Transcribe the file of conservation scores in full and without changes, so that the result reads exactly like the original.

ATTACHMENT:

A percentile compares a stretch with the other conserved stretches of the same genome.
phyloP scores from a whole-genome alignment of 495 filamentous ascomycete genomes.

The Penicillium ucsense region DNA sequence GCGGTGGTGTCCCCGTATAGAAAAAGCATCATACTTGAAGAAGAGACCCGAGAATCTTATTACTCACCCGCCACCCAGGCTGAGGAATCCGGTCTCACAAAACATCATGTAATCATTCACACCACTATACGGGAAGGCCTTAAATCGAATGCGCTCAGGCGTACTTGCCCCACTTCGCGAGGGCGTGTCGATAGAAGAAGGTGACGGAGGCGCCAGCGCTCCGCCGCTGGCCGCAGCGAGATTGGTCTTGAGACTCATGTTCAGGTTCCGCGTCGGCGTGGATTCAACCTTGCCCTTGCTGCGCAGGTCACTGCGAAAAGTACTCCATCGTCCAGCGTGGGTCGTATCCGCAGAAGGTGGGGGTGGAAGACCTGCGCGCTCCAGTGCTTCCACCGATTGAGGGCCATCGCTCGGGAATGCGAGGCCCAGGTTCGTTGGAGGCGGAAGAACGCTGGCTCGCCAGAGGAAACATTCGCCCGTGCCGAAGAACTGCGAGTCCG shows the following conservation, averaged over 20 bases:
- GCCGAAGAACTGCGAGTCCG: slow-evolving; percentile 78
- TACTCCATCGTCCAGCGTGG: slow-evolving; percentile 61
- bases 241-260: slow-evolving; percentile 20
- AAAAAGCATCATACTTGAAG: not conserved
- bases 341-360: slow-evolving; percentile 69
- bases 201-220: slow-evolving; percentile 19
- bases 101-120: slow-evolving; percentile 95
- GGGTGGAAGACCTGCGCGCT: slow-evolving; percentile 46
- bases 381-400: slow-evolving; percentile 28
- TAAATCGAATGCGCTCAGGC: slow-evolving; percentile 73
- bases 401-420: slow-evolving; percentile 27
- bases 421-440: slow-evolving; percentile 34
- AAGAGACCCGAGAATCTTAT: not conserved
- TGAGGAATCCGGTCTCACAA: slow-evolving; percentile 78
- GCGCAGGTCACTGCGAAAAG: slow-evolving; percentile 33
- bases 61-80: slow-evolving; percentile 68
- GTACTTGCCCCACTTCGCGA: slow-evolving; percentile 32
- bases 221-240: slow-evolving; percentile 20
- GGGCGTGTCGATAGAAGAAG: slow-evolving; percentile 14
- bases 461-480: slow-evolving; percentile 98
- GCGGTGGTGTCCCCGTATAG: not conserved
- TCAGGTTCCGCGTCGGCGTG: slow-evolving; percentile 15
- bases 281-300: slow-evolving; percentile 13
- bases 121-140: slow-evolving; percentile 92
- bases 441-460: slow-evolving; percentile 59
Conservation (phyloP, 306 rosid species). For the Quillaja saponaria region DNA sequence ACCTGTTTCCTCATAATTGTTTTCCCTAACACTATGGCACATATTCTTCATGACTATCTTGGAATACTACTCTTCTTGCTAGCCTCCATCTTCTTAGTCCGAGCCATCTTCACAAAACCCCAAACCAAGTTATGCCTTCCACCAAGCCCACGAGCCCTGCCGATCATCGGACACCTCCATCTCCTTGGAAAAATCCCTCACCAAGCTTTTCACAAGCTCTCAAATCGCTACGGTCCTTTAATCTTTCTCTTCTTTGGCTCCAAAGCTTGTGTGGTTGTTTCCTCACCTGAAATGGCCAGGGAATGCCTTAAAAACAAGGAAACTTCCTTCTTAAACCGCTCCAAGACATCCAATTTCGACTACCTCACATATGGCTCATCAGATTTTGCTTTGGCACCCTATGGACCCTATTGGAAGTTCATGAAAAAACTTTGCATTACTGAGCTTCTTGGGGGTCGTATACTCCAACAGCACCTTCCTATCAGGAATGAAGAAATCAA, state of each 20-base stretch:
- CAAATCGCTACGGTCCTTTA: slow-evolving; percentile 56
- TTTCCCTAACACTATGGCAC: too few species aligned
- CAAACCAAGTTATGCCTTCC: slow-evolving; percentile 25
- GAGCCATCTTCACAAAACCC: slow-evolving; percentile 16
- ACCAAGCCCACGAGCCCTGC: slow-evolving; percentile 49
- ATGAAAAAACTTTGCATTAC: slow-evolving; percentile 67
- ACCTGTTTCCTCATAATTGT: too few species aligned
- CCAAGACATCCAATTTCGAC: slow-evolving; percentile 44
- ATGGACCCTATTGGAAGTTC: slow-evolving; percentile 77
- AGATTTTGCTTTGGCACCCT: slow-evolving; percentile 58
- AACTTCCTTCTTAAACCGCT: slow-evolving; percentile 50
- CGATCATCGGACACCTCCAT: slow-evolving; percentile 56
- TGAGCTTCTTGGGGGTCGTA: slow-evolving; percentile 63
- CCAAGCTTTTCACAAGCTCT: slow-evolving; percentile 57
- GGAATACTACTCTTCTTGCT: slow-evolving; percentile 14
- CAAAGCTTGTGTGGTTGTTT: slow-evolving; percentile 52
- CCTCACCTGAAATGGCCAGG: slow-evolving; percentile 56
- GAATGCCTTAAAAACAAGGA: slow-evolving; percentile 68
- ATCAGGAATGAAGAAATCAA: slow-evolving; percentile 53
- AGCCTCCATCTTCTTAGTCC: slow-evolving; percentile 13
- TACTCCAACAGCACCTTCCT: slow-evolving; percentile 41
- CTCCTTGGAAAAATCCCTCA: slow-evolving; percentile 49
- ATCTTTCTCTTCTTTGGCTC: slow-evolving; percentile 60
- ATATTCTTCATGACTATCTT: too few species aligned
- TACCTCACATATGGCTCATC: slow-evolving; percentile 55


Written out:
A percentile compares a stretch with the other conserved stretches of the same genome.
phyloP scores from a whole-genome alignment of 495 filamentous ascomycete genomes.

The Penicillium ucsense region DNA sequence GCGGTGGTGTCCCCGTATAGAAAAAGCATCATACTTGAAGAAGAGACCCGAGAATCTTATTACTCACCCGCCACCCAGGCTGAGGAATCCGGTCTCACAAAACATCATGTAATCATTCACACCACTATACGGGAAGGCCTTAAATCGAATGCGCTCAGGCGTACTTGCCCCACTTCGCGAGGGCGTGTCGATAGAAGAAGGTGACGGAGGCGCCAGCGCTCCGCCGCTGGCCGCAGCGAGATTGGTCTTGAGACTCATGTTCAGGTTCCGCGTCGGCGTGGATTCAACCTTGCCCTTGCTGCGCAGGTCACTGCGAAAAGTACTCCATCGTCCAGCGTGGGTCGTATCCGCAGAAGGTGGGGGTGGAAGACCTGCGCGCTCCAGTGCTTCCACCGATTGAGGGCCATCGCTCGGGAATGCGAGGCCCAGGTTCGTTGGAGGCGGAAGAACGCTGGCTCGCCAGAGGAAACATTCGCCCGTGCCGAAGAACTGCGAGTCCG shows the following conservation, averaged over 20 bases:
- GCCGAAGAACTGCGAGTCCG: slow-evolving; percentile 78
- TACTCCATCGTCCAGCGTGG: slow-evolving; percentile 61
- bases 241-260: slow-evolving; percentile 20
- AAAAAGCATCATACTTGAAG: not conserved
- bases 341-360: slow-evolving; percentile 69
- bases 201-220: slow-evolving; percentile 19
- bases 101-120: slow-evolving; percentile 95
- GGGTGGAAGACCTGCGCGCT: slow-evolving; percentile 46
- bases 381-400: slow-evolving; percentile 28
- TAAATCGAATGCGCTCAGGC: slow-evolving; percentile 73
- bases 401-420: slow-evolving; percentile 27
- bases 421-440: slow-evolving; percentile 34
- AAGAGACCCGAGAATCTTAT: not conserved
- TGAGGAATCCGGTCTCACAA: slow-evolving; percentile 78
- GCGCAGGTCACTGCGAAAAG: slow-evolving; percentile 33
- bases 61-80: slow-evolving; percentile 68
- GTACTTGCCCCACTTCGCGA: slow-evolving; percentile 32
- bases 221-240: slow-evolving; percentile 20
- GGGCGTGTCGATAGAAGAAG: slow-evolving; percentile 14
- bases 461-480: slow-evolving; percentile 98
- GCGGTGGTGTCCCCGTATAG: not conserved
- TCAGGTTCCGCGTCGGCGTG: slow-evolving; percentile 15
- bases 281-300: slow-evolving; percentile 13
- bases 121-140: slow-evolving; percentile 92
- bases 441-460: slow-evolving; percentile 59
Conservation (phyloP, 306 rosid species). For the Quillaja saponaria region DNA sequence ACCTGTTTCCTCATAATTGTTTTCCCTAACACTATGGCACATATTCTTCATGACTATCTTGGAATACTACTCTTCTTGCTAGCCTCCATCTTCTTAGTCCGAGCCATCTTCACAAAACCCCAAACCAAGTTATGCCTTCCACCAAGCCCACGAGCCCTGCCGATCATCGGACACCTCCATCTCCTTGGAAAAATCCCTCACCAAGCTTTTCACAAGCTCTCAAATCGCTACGGTCCTTTAATCTTTCTCTTCTTTGGCTCCAAAGCTTGTGTGGTTGTTTCCTCACCTGAAATGGCCAGGGAATGCCTTAAAAACAAGGAAACTTCCTTCTTAAACCGCTCCAAGACATCCAATTTCGACTACCTCACATATGGCTCATCAGATTTTGCTTTGGCACCCTATGGACCCTATTGGAAGTTCATGAAAAAACTTTGCATTACTGAGCTTCTTGGGGGTCGTATACTCCAACAGCACCTTCCTATCAGGAATGAAGAAATCAA, state of each 20-base stretch:
- CAAATCGCTACGGTCCTTTA: slow-evolving; percentile 56
- TTTCCCTAACACTATGGCAC: too few species aligned
- CAAACCAAGTTATGCCTTCC: slow-evolving; percentile 25
- GAGCCATCTTCACAAAACCC: slow-evolving; percentile 16
- ACCAAGCCCACGAGCCCTGC: slow-evolving; percentile 49
- ATGAAAAAACTTTGCATTAC: slow-evolving; percentile 67
- ACCTGTTTCCTCATAATTGT: too few species aligned
- CCAAGACATCCAATTTCGAC: slow-evolving; percentile 44
- ATGGACCCTATTGGAAGTTC: slow-evolving; percentile 77
- AGATTTTGCTTTGGCACCCT: slow-evolving; percentile 58
- AACTTCCTTCTTAAACCGCT: slow-evolving; percentile 50
- CGATCATCGGACACCTCCAT: slow-evolving; percentile 56
- TGAGCTTCTTGGGGGTCGTA: slow-evolving; percentile 63
- CCAAGCTTTTCACAAGCTCT: slow-evolving; percentile 57
- GGAATACTACTCTTCTTGCT: slow-evolving; percentile 14
- CAAAGCTTGTGTGGTTGTTT: slow-evolving; percentile 52
- CCTCACCTGAAATGGCCAGG: slow-evolving; percentile 56
- GAATGCCTTAAAAACAAGGA: slow-evolving; percentile 68
- ATCAGGAATGAAGAAATCAA: slow-evolving; percentile 53
- AGCCTCCATCTTCTTAGTCC: slow-evolving; percentile 13
- TACTCCAACAGCACCTTCCT: slow-evolving; percentile 41
- CTCCTTGGAAAAATCCCTCA: slow-evolving; percentile 49
- ATCTTTCTCTTCTTTGGCTC: slow-evolving; percentile 60
- ATATTCTTCATGACTATCTT: too few species aligned
- TACCTCACATATGGCTCATC: slow-evolving; percentile 55